Another gem on our bucket list was built by William the Conqueror rising overlooking the village Baburgh gracefully on one side and the North Sea on the other.
The originally Celtic Brittonic fort build in 420, later passed between Britons and Anglo-Saxons three times and Vikings wrecked the fortress in 993.
In the year 1095 Normans built a brand new castle which is the core of the present Castle.
As all the castles on our list, Bamburgh has a rich background of events and famous owners.
In 1894 William Armstrong bought and restored the Castle, later he opened it to the public and still belongs to its family.
It’s a great family-friendly castle where you can easily reserve yourself a full day for it.
Getting there early enough will allow you to take advantage of all assets of the Castle; the interior, shop, cafe, a walk on the beautiful beach or even stay overnight in the Bamburgh’s accommodations.
If you’re spending a whole weekend in Northumberland, you might consider visiting Alnwick and Lindisfarne castles; both are 17 miles away.
Address: Bamburgh NE69 7DF
5.Bodiam Castle, England’s Most photogenic castle.
The most iconic Castle of England by many reviews, even if you are not a castle lover, you must’ve seen it on the cover of the book, magazines, music videos or movies.
Edward Dalyingrigge built Bodiam in 1385, and it is more of a gorgeous fortified country house rather than a robust medieval castle.
Even though England was going through the Hundred Years War with France at the time, Sir Edward built the Castle more for showing off his influence and surprise the guests rather than to resist an attack of an invasion.
Lord Curzon donated the Castle in 1924 on his death to the National Trust and now is open to the public.
Bodiam Castle is in just 1.5 hours drive from London, where you’ll also enjoy England’s stunning countryside views on the way to the Castle.
By public transport, you need to get a train from Charing Cross to Hastings and the bus 349 to Hawkhurst, the bus stops in front of the main entrance.
Address: Bodiam, near Robertsbridge, East Sussex, TN32 5UA
There is free entry to the castle grounds; however, there is a small fee for those who want to enter the Castle.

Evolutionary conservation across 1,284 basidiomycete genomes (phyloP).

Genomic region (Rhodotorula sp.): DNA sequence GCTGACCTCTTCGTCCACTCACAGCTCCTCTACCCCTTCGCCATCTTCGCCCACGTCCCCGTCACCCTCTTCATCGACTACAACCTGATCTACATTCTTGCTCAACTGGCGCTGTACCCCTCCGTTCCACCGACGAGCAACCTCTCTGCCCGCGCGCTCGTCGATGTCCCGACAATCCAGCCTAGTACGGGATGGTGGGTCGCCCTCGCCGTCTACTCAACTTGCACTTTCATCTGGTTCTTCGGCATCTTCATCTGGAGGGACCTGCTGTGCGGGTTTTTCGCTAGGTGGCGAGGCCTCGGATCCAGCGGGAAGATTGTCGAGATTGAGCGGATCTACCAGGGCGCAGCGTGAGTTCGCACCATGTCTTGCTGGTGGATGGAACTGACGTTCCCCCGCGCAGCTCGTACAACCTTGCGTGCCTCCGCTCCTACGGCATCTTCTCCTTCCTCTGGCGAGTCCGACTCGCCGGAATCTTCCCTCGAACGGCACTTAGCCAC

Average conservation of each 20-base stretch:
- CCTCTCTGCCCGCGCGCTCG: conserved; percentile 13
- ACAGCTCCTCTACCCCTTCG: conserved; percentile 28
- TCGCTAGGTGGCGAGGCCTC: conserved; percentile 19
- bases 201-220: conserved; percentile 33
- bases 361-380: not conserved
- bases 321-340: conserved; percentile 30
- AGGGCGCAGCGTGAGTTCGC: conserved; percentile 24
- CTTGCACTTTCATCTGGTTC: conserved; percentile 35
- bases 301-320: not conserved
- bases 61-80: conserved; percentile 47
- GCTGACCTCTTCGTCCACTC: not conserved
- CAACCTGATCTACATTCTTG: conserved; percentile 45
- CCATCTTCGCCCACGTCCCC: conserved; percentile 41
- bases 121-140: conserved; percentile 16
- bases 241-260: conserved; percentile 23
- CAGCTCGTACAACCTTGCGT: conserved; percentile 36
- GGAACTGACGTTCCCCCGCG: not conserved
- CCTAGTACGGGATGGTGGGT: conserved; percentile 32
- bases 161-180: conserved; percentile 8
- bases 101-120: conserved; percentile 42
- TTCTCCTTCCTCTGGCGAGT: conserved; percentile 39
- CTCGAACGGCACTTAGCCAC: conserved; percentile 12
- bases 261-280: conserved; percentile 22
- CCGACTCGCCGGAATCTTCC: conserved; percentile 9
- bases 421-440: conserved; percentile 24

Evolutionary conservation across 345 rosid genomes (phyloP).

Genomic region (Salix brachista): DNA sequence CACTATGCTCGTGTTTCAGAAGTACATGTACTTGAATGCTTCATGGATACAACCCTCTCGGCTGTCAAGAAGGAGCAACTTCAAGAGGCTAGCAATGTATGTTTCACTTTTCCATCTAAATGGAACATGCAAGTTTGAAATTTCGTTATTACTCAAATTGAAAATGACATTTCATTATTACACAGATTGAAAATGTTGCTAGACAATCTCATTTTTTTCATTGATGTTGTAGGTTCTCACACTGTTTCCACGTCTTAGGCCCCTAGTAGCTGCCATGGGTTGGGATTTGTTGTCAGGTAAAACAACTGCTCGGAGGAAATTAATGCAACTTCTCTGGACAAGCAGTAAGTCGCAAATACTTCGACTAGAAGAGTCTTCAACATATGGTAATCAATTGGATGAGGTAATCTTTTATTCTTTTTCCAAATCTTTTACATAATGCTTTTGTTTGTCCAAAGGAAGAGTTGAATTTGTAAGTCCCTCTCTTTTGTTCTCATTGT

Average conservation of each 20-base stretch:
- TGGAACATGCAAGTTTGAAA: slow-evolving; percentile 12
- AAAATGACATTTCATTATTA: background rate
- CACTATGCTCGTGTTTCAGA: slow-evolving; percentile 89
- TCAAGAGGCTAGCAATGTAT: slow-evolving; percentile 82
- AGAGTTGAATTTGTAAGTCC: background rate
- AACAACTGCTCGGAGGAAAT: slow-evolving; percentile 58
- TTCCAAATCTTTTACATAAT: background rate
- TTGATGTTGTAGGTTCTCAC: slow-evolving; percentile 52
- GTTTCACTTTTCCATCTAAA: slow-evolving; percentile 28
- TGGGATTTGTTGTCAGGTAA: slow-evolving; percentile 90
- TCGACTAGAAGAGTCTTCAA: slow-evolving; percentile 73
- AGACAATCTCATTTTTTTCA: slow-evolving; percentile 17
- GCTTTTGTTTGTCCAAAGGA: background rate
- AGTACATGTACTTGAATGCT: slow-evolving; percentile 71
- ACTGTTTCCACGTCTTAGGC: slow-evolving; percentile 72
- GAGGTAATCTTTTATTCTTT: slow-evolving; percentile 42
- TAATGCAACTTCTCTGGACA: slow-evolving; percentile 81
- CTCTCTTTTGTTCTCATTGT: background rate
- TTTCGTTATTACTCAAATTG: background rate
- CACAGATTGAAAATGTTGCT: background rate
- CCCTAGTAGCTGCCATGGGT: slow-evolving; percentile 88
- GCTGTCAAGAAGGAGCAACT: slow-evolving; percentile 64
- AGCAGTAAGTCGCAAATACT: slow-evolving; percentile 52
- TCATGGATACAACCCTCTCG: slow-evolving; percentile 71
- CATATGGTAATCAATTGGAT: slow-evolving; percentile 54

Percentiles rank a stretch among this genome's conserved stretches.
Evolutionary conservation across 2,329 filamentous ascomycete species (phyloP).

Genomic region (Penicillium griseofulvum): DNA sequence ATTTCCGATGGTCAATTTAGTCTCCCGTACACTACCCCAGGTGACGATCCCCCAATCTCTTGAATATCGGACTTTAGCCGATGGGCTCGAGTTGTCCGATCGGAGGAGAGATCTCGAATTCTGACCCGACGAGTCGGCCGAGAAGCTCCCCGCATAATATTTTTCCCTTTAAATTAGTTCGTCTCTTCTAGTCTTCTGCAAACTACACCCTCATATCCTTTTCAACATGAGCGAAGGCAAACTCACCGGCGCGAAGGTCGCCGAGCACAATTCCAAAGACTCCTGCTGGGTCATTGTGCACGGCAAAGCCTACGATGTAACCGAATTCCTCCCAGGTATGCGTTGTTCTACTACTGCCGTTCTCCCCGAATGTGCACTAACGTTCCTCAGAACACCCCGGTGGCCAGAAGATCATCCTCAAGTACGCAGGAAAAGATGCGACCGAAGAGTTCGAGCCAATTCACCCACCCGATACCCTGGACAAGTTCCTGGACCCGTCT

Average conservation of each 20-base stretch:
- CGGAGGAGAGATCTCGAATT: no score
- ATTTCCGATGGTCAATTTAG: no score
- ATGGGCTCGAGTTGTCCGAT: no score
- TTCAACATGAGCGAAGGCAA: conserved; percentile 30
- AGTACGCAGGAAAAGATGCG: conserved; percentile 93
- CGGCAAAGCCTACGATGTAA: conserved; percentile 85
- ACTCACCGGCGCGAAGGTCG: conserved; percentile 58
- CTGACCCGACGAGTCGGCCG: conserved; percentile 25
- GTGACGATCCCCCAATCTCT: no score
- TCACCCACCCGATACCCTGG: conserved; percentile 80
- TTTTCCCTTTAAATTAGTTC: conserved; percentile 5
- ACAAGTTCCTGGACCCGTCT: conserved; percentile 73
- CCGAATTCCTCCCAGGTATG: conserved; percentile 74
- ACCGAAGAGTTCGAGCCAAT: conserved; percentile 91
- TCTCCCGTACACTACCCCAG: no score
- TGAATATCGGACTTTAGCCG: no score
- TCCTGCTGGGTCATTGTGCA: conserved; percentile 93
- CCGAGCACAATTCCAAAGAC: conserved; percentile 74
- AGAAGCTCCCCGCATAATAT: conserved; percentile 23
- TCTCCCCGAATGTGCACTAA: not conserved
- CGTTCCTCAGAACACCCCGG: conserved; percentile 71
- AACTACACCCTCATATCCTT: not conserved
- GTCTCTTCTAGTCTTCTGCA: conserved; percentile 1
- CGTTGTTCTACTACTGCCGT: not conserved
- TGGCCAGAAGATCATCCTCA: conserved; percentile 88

Opening Hours: 10:00am -04:00pm
6.Dover Castle, the Key to England.
Also called in the “The Key to England” Dover castle was one of England’s most strategic border garrisons.
It’s an absolute must-see for castle enthusiasts as some sources say it is one of the tallest Castle in England, along with Warwick, Rochester and the Tower of London.
You will step inside Henry’s great tower and explore the recreated WWI interiors, astonishing views for the rooftop over the English Channel.
You can see and feel even the dramatic events of World War Two by experiencing the Castle’s underground hospital and tunnels where the people from Dunkirk’s evacuation are made real.
There is also the oldest surviving lighthouse in the country and an Anglo-Saxon church and many more things to do and see at Dover castle.
It is a great family-friendly castle as you are allowed with your food and just have a picnic in the Castle’s courtyard.
Getting to Dover Castle
If you’re in London, it will take you about two hours drive or by national express buses.
If you take the M2 route, you can have a stopover in Canterbury on the way if you have time, which is a lovely city to visit.
Address: Castle Hill Rd, Dover CT16 1HU
Saturday and Sunday 10 am – 4 pm.
7.Highclere Castle, great for Downtown Abbey fans.
A magnificent country house built in 1679 and famous worldwide as the primary filming location of a historical drama series Downton Abbey.
During the First World War 5th Countess of Carnarvon Converted the Castle Into a hospital for wounded soldiers, and in the Second World War as a home for children evacuated from London.
Highclere Castle is a perfect stopover on your trips to Cornwall or Wales and not far from London.
The palace is an excellent family day out destination where you can explore the grand oak staircase, the estate rooms, and vast gardens recreating every scene from the popular series.